To this extent, the approach of cultural transfer research is conceptually emancipatory and – to a certain degree – political in character. For this approach, effectively everything that is connected with the debordering of categories plays an important role, like for example interconnections and the formation of networks. This is stated most radically by Zygmunt Bauman (1925–2017) in his book Liquid Modernity, in which he describes a "process of liquefaction" in the history of modernity and in contemporary history.3 Without making the approach of "Liquid Modernity" a child of cultural transfer research, he further developed the basic idea which the latter research had tried to implement during a period when the national frame of reference was still very prevalent in the historical cultural sciences, its primacy being supported by universities and other institutions. Then, as now, cultural transfer research focused on the "non-national" aspects of the national, on the genuinely intercultural or métissage character of every culture, which has been – and continues to be – systematically denied or excluded for national-political reasons. This also shifted the parameters of "foreign cultural influence": The transfer of cultural references or, to put it materially, of culturemes or structuremes4 of various dimensions, becomes a basic technique of all European cultures, which are consequently – contrary to regional, national and continental (self-)identifications – always intercultural or métissage in character. The debate about so-called alien influences in the first half of the 20th century, however, which was often very ideologically coloured, assumed the existence of fixed cultural identities, to which these influences were – depending on one's ideological standpoint – either a danger or enriching. This attitude remains common to this day, and there should be no illusions concerning a supposedly fundamentally positive attitude towards that which is "alien" in the culture.
Cultural transfer research can therefore have an enlightening side, which remains useful and appropriate. This means that all discussion of what cultural transfer research should focus on today, and what it can and should be oriented towards, must remain cognisant of this enlightening purpose. None of the academic disciplines is socially or politically neutral. All of them are context-related and enmeshed with their broader contexts. Additionally, cultural transfer research that proceeds empirically can prove that there is no culture that is not intercultural or métissage.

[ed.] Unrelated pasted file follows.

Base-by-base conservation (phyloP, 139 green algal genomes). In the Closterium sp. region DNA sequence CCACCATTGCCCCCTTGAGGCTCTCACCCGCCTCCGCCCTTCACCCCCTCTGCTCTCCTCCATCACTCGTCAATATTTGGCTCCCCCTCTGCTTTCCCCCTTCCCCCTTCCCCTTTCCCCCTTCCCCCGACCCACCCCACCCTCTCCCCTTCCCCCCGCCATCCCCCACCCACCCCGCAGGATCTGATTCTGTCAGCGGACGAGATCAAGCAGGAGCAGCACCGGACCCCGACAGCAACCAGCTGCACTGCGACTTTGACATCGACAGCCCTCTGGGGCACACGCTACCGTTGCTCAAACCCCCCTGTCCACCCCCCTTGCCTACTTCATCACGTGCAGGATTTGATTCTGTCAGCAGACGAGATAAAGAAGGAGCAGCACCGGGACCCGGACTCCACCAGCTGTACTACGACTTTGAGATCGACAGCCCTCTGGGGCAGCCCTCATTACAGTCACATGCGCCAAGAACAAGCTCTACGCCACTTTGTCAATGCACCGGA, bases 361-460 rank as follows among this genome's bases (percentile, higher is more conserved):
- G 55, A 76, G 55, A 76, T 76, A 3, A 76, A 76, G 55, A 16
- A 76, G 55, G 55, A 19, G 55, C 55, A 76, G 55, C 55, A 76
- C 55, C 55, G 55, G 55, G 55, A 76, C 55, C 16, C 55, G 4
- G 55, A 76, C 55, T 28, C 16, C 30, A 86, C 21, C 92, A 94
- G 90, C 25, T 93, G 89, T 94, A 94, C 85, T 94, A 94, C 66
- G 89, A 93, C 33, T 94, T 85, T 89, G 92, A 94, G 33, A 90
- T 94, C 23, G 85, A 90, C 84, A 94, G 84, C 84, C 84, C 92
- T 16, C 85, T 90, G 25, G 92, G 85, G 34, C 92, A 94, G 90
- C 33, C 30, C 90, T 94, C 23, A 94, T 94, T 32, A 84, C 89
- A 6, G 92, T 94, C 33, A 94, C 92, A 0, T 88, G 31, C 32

It is also the aim and purpose of cultural transfer research to give answers to the question: What is culture? The concept of culture employed also depends on the different kinds of information that are being pursued and on individual political goals and contexts. In the context of cultural transfer research, the debate has settled on the categorization of culture as a "way of proceeding" or "modus operandi". Consequently, the Viennese sociologist Lutz Musner understands cultural transfer research as research into processes of exchange:
Die Kulturtransferforschung hat das wissenschaftliche Interesse seit den 1980er Jahren jenen Austauschprozessen zugewendet, die zwischen Kulturräumen und kulturellen Systemen ablaufen. Bei diesen Austauschprozessen handelt es sich um Vorgänge der interkulturellen Übertragung und Vermittlung von Texten, Diskursen, Medien und kulturellen Praktiken, die durch je spezifische Muster der Selektion, Mediation und Rezeption gesteuert werden.5
Musner points to interest in researching
eigensinnige, subversiv und ambivalent verlaufende Austausch- und Aneignungsprozesse zwischen den Kulturen, [die] unter den Stichworten 'Kreolisierung', 'Hybridisierung' und 'cultural flows' verhandelt [werden]. … Diese Begriffe … indizieren einen Übergang von einem lokalen zu einem mobilen Paradigma des Kulturbegriffs, da … Metaphern 'einer Welt in Bewegung' entworfen werden, die den globalen Austausch von Ideen und Ideologien, Menschen und Waren, Bildern und medialen Botschaften, Software und Hardware umschreiben.6
He develops this line of thought to the point where culture can be described as a "Transfervorgang" (transfer process).7 However, he warns against interpreting the concept of culture in too one-sided a manner by citing Jacques Derrida's (1930–2004) dictum that there is nothing outside the text8 and continuing:
Konzentrieren wir unsere Forschung jedoch zu sehr auf das Imaginäre, so verlieren wir allzu leicht die materiellen Rahmungen menschlicher Vorstellungswelten aus dem Blick und richten wir unsere Aufmerksamkeit zu sehr auf das, was als hybrid, diasporisch, translokal und transitorisch erscheint, so übersehen wir schnell das, was gleich, starr und träge bleibt.9
Thus, cultural transfer research must engage with that which is inert as well as that which is fluid, as well with interferences of both. If one keeps this formula in mind, cultural transfers via family networks (for example) remain just as relevant as cultural transfers between national cultural spaces.
Macro-History and Micro-History of Cultural Transfers
In the early modern period, it was initially non-state networks of various kinds (families, humanist and economic correspondents, artists, musicians, craftsmen, etc.) which initiated cultural transfers. Most of these transfers were connected with the Italian Renaissance, which had created an all-encompassing cultural model. The high tide of French cultural transfer, which began in the latter part of the 17th century during the reign of Louis XIV of France (1638–1715) and which had a particularly pronounced effect in various regions belonging to the Holy Roman Empire, worked differently. Under this king, France was the first European country to deliberately stage culture as a national culture, with the aim of cultural transfers; it therefore encoded French transfers simultaneously as national transfers into other national contexts. This development can be traced back to the 16th century, during which an unmistakable resistance to Italian cultural transfers emerged, even though the term "France italienne" has subsequently been applied to the period.10